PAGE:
“It could be a long and lengthy and unpleasant thing,” Conrad said. “You don’t know what skeletons are going to be in that closet. You just don’t know. ... You really could just open up a can of worms.”
But Barta said Monday the Athletics Department wanted to break with Doyle now.
“What really became our area focus is coming up with a separation agreement,” Barta said during the news conference. “I decided that to move forward sooner rather than later, right now, let’s move forward.”
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Barta at times wept while talking about in-depth discussions he has had recently with current and former players and others about racism and social injustice. He vowed his department would successfully address those issues, not only in football.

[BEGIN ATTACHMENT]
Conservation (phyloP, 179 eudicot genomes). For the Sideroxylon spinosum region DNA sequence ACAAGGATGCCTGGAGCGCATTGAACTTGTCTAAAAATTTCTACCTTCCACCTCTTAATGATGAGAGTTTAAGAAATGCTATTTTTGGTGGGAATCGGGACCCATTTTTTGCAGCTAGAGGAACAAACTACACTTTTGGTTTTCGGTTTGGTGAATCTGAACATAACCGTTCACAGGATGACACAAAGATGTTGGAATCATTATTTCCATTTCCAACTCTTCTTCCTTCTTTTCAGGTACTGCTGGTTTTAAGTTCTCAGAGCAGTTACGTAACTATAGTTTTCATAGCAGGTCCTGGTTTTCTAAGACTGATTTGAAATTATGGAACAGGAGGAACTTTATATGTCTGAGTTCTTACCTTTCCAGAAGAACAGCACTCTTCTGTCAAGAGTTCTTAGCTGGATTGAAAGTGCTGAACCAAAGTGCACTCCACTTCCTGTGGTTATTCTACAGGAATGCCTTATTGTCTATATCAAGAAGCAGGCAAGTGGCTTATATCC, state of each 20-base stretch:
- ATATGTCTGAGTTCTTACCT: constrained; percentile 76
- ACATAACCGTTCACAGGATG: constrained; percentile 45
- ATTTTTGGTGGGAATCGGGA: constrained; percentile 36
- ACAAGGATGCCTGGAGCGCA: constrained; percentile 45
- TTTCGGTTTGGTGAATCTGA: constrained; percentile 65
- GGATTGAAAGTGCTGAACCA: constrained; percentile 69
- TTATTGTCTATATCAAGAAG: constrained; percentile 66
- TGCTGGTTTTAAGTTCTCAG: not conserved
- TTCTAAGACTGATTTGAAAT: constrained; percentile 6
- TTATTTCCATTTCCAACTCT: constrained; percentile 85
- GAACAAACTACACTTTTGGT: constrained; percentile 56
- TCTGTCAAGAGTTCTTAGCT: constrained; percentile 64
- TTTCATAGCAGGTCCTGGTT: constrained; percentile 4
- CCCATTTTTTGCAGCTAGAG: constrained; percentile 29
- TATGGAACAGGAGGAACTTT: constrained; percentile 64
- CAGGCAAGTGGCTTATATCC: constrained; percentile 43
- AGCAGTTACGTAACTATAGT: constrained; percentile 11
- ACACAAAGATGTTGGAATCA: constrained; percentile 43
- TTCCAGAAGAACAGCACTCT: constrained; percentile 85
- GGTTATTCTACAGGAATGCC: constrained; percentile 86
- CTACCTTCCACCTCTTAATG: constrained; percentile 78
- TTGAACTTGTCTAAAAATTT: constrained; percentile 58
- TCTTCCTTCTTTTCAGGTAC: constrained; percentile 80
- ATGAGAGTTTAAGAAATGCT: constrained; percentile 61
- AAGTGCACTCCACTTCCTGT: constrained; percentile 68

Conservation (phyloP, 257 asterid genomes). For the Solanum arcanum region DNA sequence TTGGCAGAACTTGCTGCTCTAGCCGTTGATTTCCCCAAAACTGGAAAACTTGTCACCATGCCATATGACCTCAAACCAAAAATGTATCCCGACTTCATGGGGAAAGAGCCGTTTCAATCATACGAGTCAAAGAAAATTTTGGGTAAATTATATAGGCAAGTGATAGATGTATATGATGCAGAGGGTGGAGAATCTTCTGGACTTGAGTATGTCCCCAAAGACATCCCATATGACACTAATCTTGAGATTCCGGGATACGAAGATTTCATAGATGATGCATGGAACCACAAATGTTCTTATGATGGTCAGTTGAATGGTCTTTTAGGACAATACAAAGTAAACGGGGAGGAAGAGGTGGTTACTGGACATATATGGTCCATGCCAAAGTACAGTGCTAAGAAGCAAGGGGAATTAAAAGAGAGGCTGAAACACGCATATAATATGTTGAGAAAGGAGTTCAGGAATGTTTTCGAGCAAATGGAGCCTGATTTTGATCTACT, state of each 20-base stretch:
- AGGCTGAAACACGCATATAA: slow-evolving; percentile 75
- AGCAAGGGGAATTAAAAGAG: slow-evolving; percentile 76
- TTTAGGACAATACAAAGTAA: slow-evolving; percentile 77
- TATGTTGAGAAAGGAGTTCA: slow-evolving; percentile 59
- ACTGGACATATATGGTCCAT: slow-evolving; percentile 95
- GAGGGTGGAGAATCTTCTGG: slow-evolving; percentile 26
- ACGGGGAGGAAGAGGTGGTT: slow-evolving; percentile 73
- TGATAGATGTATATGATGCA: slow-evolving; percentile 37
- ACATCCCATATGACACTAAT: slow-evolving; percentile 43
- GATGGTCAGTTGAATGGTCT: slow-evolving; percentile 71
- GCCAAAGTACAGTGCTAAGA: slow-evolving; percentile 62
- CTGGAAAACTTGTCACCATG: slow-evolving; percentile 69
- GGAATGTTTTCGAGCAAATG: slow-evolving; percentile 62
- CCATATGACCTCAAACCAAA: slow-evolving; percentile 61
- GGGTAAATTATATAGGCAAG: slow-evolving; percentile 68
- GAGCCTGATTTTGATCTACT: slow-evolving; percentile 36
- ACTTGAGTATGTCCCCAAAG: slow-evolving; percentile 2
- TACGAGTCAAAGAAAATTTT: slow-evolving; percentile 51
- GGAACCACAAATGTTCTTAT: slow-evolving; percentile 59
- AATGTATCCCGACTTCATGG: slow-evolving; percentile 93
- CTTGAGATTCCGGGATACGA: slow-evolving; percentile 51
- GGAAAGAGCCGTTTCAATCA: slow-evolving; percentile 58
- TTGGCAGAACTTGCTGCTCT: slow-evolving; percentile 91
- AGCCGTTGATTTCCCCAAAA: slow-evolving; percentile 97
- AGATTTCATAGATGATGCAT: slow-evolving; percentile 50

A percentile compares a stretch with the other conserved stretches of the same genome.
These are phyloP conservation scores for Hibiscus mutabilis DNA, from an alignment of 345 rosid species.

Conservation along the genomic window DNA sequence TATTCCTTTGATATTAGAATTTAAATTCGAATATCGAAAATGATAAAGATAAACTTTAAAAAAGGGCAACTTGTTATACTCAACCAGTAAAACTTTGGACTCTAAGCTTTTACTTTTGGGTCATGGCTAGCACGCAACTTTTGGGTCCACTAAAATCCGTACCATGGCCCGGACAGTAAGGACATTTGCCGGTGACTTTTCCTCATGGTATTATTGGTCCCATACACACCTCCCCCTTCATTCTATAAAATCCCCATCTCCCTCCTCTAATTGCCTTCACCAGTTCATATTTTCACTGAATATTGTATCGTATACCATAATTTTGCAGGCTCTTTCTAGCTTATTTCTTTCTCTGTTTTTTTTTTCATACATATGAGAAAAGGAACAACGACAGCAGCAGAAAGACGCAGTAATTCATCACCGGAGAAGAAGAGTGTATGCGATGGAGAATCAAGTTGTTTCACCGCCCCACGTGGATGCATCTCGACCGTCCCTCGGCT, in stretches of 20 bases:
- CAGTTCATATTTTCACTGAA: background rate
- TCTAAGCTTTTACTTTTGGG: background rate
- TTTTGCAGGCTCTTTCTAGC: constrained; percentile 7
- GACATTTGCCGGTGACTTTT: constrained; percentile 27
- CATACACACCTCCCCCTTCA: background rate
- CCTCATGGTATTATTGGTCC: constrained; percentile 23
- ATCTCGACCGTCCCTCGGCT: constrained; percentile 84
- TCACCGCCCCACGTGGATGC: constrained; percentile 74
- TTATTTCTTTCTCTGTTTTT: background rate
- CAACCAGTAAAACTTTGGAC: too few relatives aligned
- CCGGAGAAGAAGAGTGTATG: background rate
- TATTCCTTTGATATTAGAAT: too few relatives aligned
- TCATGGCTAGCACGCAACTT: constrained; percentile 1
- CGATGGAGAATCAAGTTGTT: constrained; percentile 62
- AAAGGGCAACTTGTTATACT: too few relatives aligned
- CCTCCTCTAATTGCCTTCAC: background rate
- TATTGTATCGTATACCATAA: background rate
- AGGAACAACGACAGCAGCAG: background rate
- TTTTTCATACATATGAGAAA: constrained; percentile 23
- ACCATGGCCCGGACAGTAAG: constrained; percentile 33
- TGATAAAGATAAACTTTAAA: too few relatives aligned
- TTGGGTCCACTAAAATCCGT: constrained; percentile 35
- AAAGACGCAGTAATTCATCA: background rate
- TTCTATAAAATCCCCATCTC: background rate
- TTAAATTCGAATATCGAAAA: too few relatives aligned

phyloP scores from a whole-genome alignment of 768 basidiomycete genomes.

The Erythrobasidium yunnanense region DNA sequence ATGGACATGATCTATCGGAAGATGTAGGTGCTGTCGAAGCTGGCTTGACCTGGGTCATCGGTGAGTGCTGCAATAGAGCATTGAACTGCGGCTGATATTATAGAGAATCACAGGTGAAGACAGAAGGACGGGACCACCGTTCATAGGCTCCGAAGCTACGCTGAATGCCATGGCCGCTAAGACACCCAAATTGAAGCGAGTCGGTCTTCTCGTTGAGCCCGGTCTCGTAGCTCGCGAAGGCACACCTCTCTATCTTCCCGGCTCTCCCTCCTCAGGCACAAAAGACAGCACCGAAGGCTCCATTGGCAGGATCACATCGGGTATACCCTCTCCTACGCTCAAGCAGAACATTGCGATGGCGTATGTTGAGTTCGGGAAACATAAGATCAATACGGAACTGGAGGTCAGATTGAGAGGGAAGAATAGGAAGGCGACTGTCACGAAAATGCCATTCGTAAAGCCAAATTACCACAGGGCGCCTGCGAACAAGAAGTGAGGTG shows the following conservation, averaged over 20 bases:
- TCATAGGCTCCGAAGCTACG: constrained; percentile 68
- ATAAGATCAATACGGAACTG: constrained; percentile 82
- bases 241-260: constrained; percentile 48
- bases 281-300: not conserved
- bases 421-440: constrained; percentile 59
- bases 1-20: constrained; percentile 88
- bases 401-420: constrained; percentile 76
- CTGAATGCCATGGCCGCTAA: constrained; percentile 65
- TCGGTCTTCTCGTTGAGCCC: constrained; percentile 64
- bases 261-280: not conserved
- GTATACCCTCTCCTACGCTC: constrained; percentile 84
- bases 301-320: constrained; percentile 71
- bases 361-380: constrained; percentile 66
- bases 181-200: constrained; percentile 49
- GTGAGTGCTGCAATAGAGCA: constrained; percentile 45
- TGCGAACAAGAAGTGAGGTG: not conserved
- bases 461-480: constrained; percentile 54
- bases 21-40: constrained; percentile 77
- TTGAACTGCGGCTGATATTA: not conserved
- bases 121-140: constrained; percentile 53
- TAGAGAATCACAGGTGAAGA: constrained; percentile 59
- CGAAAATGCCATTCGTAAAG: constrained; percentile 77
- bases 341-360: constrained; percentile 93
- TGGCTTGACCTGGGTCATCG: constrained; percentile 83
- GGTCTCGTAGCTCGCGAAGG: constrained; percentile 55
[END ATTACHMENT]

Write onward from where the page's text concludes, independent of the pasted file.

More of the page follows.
Barta said in 2019 a task force he created to review a school and nationwide trend of black student-athletes graduating at lower rates than their white peers gave him a report that included interviews with anonymous black student-athletes who brought up feelings of not being able to be themselves in team settings. Barta said he created multiple initiatives to address the concerns, including hiring former player Broderick Binns as interim director of diversity, equity and inclusion.
“The events of the past few weeks nationally, and then specifically the numerous comments that have been shared by former and current student-athletes in our football program, have made it clear to me, and I’m sure others in our department, that the changes we had been making weren’t enough and they weren’t happening fast enough,” he said.